Acting by Jesus’ Standards, 7th Sunday in Ordinary Time (C), February 22, 2004

Fr. Roger J. Landry
St. Francis Xavier Church, Hyannis, MA
Seventh Sunday of Ordinary Time, Year C
February 22, 2004
1Sam26:2,7-9,12-13,22-23; 1Cor15:45-59; Lk6:27-38

1) Today Jesus continues the very clear and challenging homily he began seven days ago. Last week, he stressed how different the path that leads to true happiness, to holiness, to heaven is from what men and women normally believe. Whereas the world says you have to be rich to be happy, to be the life of the party, to fulfill every earthly desire and appetite and to be spoken well of by everyone, Jesus says, rather, blessed are the poor, blessed are those who hunger for things beyond their earthly appetites, who weep out of concern for others and for one’s sins, who are persecuted and reviled on account of their faith.” The Lord presented us a fork in the road between the “wide path” the world says will lead to beatitude and the narrow, uphill way that he himself indicated and he himself trod. The one who himself was so poor that he didn’t have a pillow on which to lay his head, who wept over Jerusalem and her repeated rejection of God’s offer of love, who fasted for 40 days living off of “every word that fell from the mouth of God” and who was persecuted and maltreated until death, heads up the narrow path and turns to us and says “follow me!” Today Jesus continues to point us to the way that leads to life with him and away from the populated path presented by the world. Each of us is called to choose the path we’re going to take.

2) Everything Jesus says in today’s Gospel is a commentary on the “new commandment” Jesus gave us during the celebration of the first Eucharist in the Upper Room, which we sang in the Gospel antiphon: “love one another as I have loved you.” Jesus, who loved his enemies enough to die for them, who turned the other cheek while people beat and scourged him, who didn’t withhold even his tunic from those who were stripping him, tells us to do the SAME. He calls us to love as he did, to love those who don’t love us, to give to those who don’t give to us, to bless those who curse us. He calls us to make the first move, in doing to others what we would want them to do to us, regardless of any consideration of what they in fact do do to us or fail to do to us. The standard to which he calls us is to do to them not what they HAVE DONE to us, but as we would WANT them to do to us. “If you love those who love you… if you’re good to those who are good to you, … if you give to those who give to you,” Jesus says, “What credit is that to you? Even sinners do the same.” Jesus says that the human notion of “justice,” of “quid pro quo,” or human reciprocity, is not enough. We’re called to set the standard of love in all our actions, even the most challenging.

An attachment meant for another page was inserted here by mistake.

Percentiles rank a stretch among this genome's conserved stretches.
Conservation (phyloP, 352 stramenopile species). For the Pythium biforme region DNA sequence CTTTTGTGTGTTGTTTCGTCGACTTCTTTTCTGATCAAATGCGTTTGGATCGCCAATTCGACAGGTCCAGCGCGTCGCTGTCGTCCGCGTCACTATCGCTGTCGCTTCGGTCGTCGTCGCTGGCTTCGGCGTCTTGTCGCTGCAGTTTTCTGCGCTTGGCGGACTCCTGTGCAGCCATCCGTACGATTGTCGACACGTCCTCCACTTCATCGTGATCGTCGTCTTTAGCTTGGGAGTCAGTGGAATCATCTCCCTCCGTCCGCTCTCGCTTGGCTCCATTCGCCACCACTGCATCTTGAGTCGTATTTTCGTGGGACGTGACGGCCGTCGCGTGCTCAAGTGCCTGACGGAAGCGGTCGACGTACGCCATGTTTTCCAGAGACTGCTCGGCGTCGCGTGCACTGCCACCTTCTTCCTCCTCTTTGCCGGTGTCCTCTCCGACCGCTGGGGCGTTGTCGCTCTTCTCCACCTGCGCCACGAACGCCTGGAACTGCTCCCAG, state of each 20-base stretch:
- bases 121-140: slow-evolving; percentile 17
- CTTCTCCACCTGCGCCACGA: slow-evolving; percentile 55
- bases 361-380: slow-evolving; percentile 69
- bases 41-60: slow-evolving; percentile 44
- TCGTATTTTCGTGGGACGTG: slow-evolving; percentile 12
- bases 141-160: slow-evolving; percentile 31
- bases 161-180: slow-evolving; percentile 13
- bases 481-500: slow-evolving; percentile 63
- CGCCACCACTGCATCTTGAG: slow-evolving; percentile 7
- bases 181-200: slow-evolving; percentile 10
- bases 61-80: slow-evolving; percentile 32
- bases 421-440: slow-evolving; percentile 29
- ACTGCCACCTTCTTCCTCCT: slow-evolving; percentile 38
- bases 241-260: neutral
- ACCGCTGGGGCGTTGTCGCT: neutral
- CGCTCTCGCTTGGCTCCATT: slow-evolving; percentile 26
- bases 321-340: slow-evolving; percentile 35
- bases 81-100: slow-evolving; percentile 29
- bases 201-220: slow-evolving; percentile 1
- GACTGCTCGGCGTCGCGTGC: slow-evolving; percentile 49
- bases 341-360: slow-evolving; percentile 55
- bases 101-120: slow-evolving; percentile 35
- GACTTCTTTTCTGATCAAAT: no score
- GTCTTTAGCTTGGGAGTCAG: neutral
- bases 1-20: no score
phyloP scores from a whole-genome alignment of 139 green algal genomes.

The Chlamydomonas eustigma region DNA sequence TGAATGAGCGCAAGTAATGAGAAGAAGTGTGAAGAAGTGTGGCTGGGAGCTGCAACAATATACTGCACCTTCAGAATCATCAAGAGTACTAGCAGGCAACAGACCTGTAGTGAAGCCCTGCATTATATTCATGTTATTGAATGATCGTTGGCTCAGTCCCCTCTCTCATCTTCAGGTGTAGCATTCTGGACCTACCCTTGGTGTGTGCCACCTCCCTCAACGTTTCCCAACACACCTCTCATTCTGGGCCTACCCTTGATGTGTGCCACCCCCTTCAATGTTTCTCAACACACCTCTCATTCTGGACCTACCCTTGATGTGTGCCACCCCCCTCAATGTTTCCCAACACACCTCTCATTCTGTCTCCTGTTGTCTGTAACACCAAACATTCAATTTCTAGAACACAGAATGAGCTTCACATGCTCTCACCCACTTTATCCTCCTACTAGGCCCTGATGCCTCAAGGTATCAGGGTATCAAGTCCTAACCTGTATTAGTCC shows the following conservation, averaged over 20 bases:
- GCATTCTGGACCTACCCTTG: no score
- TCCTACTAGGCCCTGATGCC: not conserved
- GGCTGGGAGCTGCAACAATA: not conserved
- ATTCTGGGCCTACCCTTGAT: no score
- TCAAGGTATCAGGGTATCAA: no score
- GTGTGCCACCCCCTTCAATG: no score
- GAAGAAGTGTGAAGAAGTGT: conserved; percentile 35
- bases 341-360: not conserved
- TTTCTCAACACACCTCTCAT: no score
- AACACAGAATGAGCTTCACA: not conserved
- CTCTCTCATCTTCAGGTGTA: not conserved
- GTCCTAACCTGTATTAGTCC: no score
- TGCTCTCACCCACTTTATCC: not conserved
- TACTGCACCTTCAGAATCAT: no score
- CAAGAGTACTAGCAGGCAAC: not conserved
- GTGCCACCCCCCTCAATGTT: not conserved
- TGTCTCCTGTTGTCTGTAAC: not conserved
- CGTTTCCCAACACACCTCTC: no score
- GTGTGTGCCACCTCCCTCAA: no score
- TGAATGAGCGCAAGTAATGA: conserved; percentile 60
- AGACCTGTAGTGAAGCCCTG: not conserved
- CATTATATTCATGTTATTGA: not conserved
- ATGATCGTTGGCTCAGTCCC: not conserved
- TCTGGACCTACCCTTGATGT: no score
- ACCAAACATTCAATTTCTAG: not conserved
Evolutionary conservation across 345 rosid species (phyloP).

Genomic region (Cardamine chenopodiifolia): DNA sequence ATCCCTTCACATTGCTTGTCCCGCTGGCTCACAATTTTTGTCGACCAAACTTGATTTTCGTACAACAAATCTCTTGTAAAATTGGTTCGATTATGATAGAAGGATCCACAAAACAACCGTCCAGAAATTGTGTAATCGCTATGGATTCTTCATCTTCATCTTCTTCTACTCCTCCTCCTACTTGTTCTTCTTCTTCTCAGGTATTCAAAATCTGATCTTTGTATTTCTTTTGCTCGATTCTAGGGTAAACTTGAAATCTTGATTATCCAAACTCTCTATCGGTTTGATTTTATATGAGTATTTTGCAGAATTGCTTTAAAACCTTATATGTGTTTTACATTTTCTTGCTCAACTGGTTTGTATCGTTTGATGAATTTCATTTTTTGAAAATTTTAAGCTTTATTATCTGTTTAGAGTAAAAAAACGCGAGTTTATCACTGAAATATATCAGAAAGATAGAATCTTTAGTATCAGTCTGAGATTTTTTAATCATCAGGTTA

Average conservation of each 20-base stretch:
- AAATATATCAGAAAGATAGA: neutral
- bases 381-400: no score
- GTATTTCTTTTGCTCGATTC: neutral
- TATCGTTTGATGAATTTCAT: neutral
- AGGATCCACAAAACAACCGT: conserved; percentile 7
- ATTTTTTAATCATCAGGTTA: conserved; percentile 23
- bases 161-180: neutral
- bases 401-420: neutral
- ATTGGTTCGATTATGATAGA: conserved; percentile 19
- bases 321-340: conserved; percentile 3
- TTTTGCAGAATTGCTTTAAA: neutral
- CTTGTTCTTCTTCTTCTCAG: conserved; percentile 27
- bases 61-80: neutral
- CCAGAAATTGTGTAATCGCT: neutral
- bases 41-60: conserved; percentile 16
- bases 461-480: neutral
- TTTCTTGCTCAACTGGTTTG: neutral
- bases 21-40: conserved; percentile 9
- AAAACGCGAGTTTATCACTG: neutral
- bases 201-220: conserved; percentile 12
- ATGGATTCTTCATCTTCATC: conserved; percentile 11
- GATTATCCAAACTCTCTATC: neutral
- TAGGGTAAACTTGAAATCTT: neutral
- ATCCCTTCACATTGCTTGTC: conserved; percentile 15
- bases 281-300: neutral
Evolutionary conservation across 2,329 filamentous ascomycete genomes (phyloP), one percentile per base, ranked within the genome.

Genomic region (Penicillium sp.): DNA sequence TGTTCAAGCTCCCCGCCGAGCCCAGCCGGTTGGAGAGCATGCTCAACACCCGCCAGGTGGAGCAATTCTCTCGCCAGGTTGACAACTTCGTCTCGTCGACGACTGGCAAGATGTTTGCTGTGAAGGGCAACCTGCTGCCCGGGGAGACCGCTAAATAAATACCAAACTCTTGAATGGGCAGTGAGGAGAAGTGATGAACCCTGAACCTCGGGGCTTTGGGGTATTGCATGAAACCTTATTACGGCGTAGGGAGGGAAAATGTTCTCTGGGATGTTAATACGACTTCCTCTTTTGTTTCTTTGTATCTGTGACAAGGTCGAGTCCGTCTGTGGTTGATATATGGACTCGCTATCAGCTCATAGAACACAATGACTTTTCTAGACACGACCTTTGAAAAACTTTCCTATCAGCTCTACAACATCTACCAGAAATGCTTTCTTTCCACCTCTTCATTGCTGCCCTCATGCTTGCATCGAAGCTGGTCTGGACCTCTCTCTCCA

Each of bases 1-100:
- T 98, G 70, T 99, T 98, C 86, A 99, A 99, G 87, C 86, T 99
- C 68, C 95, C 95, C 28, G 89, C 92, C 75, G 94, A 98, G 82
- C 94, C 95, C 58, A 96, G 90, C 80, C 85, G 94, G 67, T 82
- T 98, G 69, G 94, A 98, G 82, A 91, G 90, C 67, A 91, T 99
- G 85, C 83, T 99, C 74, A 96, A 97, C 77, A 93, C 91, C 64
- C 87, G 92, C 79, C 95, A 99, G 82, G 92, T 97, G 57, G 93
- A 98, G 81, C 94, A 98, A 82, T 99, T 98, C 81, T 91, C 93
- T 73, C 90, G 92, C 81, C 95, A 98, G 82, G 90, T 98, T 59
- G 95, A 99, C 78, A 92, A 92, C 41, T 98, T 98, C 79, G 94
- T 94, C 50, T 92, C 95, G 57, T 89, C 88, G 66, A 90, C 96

3) But Jesus doesn’t stop there. He says that we’re called to set the standard by which we want GOD to treat us: “The measure with which you measure will be measured back to you.” If we’re merciful to others, God will be merciful to us. If we forgive, we’ll be forgiven. If we’re generous with others, God will be generous with us. Jesus says that there should be, and will be, a correspondence between our actions and God’s. Jesus indicated for us the path and didn’t merely say, “Do as I say,” but “follow me!” As St. Peter wrote so powerfully to the first Christians, “Christ suffered for you, leaving you an example, so that you should follow in his steps.” He calls our actions to correspond to his. But then he says that the Father, who acted first out of love in sending us Jesus from heaven to show us the only path back to heaven, to give us the choice to live in love or not to, to live by God’s standards or by man’s. The Lord Jesus reminds us that the Father will treat us by the standard we adopt.

4) The Season of Lent which begins this Wednesday is a tremendous gift on God’s part for us to examine our consciences about the path we follow. Jesus calls us not to compare ourselves to others in the world, but to compare ourselves to Him, and, with the help he always provides, to model our lives on the way shown by Him. This is a very high standard. We have to be honest: each of us has fallen short of it and each of us will stumble along the way again. But this week and the season of Lent which is about to begin is a time for us to take Jesus’ standards more seriously, not to try to water them down as so many do, and to realize that Jesus doesn’t call us to anything that’s impossible if we rely on his help. Jesus says to us again, to love one another as I have loved you. If we live by this standard, others will see Jesus in us and come to the salvation and the joy he died to give us.